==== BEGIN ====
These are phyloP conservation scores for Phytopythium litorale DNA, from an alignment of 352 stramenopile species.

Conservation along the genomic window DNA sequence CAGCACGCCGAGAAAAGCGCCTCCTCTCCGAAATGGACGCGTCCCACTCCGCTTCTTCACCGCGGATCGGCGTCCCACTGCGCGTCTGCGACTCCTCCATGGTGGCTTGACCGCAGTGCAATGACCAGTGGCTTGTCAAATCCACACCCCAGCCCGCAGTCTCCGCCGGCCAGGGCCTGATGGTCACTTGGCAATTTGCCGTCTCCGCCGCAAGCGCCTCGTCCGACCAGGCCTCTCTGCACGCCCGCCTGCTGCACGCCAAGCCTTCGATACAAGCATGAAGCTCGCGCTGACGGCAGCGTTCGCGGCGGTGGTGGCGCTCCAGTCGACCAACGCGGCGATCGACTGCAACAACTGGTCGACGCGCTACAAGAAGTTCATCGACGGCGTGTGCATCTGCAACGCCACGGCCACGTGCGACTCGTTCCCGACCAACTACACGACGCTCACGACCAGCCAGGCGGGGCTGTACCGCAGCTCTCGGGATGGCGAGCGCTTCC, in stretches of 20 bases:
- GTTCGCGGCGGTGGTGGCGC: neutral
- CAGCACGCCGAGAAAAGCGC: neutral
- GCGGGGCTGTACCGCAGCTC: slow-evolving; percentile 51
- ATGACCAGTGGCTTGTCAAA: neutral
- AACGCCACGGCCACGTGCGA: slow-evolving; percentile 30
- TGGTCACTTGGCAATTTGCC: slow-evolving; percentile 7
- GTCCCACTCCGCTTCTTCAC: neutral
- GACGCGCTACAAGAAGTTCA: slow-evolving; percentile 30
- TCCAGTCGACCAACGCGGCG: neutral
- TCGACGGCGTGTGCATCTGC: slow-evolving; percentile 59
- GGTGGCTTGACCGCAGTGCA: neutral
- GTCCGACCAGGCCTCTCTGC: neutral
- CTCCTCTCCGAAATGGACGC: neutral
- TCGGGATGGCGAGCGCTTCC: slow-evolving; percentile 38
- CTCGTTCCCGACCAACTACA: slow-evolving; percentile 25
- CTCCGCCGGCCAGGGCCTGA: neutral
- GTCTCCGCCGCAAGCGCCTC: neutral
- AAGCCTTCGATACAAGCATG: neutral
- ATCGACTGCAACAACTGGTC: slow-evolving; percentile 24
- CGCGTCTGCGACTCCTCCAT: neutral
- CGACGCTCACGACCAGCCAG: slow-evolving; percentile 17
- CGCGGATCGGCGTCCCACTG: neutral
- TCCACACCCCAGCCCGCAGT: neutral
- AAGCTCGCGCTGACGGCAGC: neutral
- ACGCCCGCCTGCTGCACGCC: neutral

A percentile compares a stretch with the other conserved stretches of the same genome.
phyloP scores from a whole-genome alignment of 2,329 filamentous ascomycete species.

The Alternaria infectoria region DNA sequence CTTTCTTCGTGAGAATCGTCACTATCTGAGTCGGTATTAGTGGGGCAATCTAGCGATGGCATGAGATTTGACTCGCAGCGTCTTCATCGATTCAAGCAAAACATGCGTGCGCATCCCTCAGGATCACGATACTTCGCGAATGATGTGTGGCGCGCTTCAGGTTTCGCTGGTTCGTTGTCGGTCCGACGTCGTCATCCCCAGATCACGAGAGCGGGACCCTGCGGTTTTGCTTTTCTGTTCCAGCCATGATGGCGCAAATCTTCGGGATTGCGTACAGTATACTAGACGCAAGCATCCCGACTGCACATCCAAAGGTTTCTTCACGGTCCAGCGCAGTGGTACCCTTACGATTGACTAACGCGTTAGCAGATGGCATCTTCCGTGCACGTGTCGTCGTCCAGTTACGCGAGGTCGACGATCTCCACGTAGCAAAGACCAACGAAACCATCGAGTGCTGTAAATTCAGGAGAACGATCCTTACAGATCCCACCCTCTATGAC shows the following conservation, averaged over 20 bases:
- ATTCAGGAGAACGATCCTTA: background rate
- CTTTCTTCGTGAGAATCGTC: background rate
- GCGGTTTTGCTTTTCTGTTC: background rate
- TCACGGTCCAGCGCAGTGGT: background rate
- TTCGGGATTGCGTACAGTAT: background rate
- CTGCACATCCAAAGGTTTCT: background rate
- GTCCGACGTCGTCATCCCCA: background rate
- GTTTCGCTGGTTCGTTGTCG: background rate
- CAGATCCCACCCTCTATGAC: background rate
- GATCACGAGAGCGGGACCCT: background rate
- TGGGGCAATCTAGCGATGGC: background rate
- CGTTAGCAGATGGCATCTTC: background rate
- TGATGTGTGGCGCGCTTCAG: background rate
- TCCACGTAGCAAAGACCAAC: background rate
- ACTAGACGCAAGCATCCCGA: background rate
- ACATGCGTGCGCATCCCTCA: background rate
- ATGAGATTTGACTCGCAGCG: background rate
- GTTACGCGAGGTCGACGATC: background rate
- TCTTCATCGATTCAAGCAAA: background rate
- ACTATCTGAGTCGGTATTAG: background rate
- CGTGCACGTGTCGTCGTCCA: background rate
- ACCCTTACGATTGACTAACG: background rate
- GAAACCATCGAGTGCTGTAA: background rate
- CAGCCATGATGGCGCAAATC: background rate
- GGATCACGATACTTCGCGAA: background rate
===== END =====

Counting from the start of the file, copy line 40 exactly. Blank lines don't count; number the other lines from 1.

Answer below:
- GATCACGAGAGCGGGACCCT: background rate